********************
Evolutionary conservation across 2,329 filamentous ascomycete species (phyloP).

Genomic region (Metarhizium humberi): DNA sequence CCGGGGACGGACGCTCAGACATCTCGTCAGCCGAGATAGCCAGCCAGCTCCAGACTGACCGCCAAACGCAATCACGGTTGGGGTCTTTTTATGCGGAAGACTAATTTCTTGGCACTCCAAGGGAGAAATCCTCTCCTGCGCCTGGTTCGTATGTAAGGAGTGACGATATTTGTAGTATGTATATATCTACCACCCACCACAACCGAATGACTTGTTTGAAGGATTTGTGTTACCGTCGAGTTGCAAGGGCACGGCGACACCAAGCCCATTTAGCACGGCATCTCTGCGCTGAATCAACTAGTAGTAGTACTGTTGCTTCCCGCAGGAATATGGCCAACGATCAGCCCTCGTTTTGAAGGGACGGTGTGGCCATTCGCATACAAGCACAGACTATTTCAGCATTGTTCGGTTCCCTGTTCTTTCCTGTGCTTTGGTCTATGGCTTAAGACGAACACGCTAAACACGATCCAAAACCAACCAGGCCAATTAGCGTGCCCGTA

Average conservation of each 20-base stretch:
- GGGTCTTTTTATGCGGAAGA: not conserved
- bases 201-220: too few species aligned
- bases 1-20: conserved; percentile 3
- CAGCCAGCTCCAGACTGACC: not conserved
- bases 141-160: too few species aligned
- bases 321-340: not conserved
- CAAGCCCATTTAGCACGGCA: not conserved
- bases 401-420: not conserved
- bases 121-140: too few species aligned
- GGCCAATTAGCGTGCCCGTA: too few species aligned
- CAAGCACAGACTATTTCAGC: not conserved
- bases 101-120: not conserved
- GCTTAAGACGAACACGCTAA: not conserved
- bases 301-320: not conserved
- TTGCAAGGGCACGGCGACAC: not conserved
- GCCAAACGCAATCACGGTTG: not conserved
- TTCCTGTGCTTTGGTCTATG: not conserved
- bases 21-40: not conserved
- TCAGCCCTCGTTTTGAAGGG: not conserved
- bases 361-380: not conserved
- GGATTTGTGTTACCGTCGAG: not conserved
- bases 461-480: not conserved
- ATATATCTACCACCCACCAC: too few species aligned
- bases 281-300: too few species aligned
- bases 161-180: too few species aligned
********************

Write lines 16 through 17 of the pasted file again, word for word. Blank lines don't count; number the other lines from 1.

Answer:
- GCTTAAGACGAACACGCTAA: not conserved
- bases 301-320: not conserved